Hydroxyurea-stalled replication forks become progressively inactivated and require two different RAD51-mediated pathways for restart and repair.
Bottom Line: Hydroxyurea (HU) depletes the cells of dNTPs, which initially results in stalled replication forks that, after prolonged treatment, collapse into DSBs.Here, we report that stalled replication forks are efficiently restarted in a RAD51-dependent process that does not trigger homologous recombination (HR).In contrast, replication forks collapsed by prolonged replication blocks do not restart, and global replication is rescued by new origin firing.
Affiliation: Gray Institute for Radiation Oncology and Biology, University of Oxford, Oxford OX3 7DQ, UK.Show MeSH
Mentions: To confirm the inactivation of replication forks by long HU blocks, we measured the formation of the phosphorylated histone variant H2AX (γH2AX) at inactivated forks. γH2AX accumulates quickly during HU blocks (Figures 2A and 2B), even before DSB induction is observed (Figure 2C) (Saintigny et al., 2001). The γH2AX signal colocalized with RPA foci, suggesting that it marks regions of extensive single-stranded DNA at stalled forks (Figure 2A). We released cells from the HU block for 1 hr and measured how much γH2AX remained after replication had resumed (Figure 2B). We found that γH2AX rapidly disappeared after release from the 2 hr HU block. In contrast, γH2AX foci persisted after release from 24 hr HU block, at times when more DSB were induced (Figure 2B, C). Persisting γH2AX foci colocalized with stalled or inactivated replication forks (Figure 2D). These observations show that DNA damage accumulates at stalled forks with increasing lengths of HU treatments and that this DNA damage persists in cells released from long HU blocks.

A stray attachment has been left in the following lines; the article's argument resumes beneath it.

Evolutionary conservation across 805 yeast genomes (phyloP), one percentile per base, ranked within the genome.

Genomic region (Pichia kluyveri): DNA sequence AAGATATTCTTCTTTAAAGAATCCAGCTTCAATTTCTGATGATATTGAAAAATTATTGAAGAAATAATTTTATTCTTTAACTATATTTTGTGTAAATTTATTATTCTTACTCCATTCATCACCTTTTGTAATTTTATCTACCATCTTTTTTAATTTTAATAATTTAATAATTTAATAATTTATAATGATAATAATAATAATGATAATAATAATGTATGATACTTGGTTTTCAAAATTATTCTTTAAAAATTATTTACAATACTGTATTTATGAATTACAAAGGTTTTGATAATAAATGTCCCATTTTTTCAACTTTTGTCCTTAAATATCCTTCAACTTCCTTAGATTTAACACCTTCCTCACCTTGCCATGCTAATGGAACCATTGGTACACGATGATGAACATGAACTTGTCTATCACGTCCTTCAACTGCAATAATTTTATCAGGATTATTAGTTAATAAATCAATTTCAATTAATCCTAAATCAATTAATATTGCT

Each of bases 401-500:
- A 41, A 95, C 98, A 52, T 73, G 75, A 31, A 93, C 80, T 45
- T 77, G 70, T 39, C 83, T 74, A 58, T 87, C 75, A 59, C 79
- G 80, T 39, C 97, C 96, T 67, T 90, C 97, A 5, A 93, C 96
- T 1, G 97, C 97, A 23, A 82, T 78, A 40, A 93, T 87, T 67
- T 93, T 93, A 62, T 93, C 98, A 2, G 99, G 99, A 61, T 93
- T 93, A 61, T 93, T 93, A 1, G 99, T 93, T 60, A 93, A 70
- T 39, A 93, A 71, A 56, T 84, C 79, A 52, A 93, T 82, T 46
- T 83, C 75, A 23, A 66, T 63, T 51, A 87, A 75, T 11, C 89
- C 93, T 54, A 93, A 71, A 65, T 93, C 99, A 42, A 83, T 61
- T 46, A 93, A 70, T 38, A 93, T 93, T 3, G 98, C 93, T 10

Affiliation: Gray Institute for Radiation Oncology and Biology, University of Oxford, Oxford OX3 7DQ, UK.